If you didn’t know beforehand that Eddie Turner’s discs are filed under blues, it might take a listen or two to realize that’s what you’re hearing. But Turner’s music is definitely blues – it just doesn’t rely on tired twelve-bar clichés, and refuses to be confined by convention.
In short, Miracles & Demons isn’t a typical blues album. Given he’s signed to NorthernBlues – arguably the most adventurous ‘blues’ label around – that’s not surprising. Fred Litwin’s label continues to expand the boundaries of the blues, and Turner virtually redefines the genre with soulful conviction and some pretty amazing guitar work.
Miracles And Demons is a bit of a concept disc, with proceedings divided into ‘side one’ and ‘side two’ as Turner explores the human dichotomy – pain and pleasure, love and loneliness, salvation (Miracles) and our darkest impulses (Demons). Yet while there’s much here to think about, Turner never forgets the groove – even when he’s veering off into psychedelic territory, he maintains an irresistible rhythmic pulse, thanks in no small parts to supple support from drummer Mark Clark and bassist Jimmy Trujillo.
Turner wrote all the material, two with help from Kenny Passarelli, whose presence is inescapable here – Turner spent time in Passarelli’s band, and the latter returns favors by contributing piano and bass as well as helping out with arrangements. Together the two craft dense soundscapes rich with sonic detail, ranging from the reasonably conventional shuffle of “Booty Bumpin’,” a track that’s a little deeper than its title suggests (think Willie Dixon’s “Same Thing” with a funkier beat) to the impressionistic aural clouds that make up the title track, Parts 1 and 2 of which close out the respective ‘sides’. Elsewhere it’s primarily funky beats and slashing guitars, with Turner and Passarelli building complex instrumental cushions for Turner’s tortured ruminations on life and love, sin and redemption.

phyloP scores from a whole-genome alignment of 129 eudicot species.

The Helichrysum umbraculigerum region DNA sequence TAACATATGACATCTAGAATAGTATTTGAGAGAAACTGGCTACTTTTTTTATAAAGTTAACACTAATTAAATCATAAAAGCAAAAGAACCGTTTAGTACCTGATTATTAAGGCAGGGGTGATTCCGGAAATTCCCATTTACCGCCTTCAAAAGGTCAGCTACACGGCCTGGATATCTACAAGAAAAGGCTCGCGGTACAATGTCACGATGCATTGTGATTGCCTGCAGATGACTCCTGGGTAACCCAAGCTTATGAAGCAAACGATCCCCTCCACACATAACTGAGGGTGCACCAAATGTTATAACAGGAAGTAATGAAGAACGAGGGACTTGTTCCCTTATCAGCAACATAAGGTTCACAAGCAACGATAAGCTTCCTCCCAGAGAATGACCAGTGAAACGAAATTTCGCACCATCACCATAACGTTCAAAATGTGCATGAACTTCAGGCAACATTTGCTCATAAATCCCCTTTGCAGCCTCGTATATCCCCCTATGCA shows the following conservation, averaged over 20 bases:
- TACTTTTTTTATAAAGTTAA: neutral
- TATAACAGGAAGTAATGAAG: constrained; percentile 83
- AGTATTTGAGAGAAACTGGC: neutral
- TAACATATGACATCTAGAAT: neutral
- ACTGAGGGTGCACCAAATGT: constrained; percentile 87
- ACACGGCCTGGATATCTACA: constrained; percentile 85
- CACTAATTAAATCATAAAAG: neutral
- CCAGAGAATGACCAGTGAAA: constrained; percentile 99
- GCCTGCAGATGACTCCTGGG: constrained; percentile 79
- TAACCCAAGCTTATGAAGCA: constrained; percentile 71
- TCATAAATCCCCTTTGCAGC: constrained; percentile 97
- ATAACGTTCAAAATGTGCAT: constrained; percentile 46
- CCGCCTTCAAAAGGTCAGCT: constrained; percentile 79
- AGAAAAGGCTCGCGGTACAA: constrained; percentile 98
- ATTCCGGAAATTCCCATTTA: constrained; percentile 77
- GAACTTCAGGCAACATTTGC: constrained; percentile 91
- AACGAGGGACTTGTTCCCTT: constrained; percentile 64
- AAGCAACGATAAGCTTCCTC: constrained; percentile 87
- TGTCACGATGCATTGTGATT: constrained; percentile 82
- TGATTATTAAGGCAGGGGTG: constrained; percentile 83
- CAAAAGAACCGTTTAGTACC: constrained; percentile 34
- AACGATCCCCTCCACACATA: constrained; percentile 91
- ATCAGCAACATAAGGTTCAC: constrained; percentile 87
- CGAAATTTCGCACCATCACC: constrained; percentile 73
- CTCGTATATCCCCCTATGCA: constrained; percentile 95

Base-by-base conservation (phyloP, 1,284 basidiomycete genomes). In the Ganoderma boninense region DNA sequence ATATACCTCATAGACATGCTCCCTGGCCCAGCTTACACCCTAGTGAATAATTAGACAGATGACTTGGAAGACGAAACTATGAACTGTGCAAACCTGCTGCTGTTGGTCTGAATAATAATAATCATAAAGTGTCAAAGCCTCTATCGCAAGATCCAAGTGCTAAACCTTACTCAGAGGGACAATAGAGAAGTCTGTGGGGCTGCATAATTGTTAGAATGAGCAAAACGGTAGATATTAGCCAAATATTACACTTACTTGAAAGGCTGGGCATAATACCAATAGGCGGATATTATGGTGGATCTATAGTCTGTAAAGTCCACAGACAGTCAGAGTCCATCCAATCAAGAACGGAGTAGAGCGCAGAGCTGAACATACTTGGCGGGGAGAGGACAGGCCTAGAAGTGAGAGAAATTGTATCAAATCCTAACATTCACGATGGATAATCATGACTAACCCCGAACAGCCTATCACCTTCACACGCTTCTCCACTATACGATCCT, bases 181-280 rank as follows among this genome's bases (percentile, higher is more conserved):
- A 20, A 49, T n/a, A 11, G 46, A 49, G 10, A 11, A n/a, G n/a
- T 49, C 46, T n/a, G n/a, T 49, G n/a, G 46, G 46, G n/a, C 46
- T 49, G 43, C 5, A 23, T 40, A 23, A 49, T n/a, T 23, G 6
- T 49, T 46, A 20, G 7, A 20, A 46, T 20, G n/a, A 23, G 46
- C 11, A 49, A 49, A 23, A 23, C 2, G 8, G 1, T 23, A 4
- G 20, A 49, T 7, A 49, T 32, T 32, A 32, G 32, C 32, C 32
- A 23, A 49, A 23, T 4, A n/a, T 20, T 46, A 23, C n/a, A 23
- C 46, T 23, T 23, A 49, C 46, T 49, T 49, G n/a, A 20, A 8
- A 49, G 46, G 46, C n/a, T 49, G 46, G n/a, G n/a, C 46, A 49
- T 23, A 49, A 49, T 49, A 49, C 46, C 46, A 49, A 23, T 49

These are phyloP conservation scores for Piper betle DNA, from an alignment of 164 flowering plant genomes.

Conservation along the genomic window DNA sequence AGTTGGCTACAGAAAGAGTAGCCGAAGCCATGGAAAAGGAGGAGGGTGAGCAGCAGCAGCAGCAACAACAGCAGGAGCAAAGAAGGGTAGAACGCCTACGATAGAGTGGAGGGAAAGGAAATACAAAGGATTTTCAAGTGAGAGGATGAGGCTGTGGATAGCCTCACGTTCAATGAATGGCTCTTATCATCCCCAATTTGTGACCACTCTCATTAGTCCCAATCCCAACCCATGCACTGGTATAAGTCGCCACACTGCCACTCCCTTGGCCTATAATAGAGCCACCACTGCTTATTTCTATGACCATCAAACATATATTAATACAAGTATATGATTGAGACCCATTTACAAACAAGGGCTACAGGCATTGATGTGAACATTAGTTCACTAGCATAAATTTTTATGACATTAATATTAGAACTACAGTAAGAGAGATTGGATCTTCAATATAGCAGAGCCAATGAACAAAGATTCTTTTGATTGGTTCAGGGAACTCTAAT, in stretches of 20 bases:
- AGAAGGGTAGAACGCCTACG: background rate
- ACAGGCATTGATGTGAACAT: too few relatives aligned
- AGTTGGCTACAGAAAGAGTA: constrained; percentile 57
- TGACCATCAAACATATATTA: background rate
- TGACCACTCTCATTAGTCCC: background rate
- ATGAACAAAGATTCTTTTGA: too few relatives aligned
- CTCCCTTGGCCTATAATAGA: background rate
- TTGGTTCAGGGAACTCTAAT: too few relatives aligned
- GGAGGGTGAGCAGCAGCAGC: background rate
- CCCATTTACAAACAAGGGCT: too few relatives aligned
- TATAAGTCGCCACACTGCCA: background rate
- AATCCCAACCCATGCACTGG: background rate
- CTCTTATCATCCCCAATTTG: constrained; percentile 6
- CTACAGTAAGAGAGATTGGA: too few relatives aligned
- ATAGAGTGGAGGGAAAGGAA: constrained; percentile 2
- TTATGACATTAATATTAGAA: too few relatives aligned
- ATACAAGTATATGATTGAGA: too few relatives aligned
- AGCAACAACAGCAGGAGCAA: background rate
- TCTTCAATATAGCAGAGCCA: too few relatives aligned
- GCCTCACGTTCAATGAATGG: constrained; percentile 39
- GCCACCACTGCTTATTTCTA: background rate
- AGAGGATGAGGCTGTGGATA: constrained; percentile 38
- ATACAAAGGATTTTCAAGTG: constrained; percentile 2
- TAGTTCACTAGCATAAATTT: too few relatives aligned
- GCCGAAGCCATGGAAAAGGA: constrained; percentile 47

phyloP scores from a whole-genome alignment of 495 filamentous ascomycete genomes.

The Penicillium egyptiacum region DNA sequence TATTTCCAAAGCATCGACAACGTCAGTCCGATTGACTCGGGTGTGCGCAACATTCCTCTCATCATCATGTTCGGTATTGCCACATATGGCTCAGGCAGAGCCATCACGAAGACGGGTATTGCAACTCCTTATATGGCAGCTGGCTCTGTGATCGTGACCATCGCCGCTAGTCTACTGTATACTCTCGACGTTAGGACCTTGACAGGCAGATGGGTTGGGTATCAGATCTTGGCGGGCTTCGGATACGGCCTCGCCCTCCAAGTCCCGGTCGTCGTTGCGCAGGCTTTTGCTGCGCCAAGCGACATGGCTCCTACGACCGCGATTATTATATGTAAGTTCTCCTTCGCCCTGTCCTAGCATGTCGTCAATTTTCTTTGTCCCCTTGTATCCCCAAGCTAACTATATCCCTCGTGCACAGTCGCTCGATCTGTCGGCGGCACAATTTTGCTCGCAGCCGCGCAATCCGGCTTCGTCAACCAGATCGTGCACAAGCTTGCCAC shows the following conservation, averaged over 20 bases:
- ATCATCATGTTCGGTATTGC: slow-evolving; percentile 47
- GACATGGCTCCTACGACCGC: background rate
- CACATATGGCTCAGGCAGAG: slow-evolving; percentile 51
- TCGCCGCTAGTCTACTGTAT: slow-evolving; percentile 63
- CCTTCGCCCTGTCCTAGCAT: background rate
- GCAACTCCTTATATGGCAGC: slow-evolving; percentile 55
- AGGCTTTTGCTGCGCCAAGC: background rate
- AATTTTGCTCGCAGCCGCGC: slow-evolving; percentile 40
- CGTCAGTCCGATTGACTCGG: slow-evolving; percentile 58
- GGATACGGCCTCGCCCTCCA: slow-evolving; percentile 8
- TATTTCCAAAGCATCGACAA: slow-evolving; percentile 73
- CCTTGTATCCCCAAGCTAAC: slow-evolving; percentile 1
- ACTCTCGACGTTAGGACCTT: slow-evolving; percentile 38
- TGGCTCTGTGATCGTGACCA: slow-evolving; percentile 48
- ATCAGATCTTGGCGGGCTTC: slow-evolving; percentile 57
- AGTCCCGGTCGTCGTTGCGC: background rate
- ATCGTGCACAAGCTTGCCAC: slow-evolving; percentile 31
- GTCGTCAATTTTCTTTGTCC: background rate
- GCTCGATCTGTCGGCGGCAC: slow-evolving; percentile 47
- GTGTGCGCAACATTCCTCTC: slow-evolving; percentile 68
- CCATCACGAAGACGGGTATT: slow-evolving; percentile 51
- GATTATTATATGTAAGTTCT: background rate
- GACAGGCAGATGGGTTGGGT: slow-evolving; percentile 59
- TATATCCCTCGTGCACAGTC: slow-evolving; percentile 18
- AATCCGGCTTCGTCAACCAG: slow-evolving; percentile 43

In short, this one pretty much stands alone, a unique and visionary interpretation of the blues literally unlike any other. There’s not a weak song or a less-than-fascinating moment, though, and while Turner’s music may not be to all tastes, Miracles and Demons is an absorbing collection from a distinct and compelling voice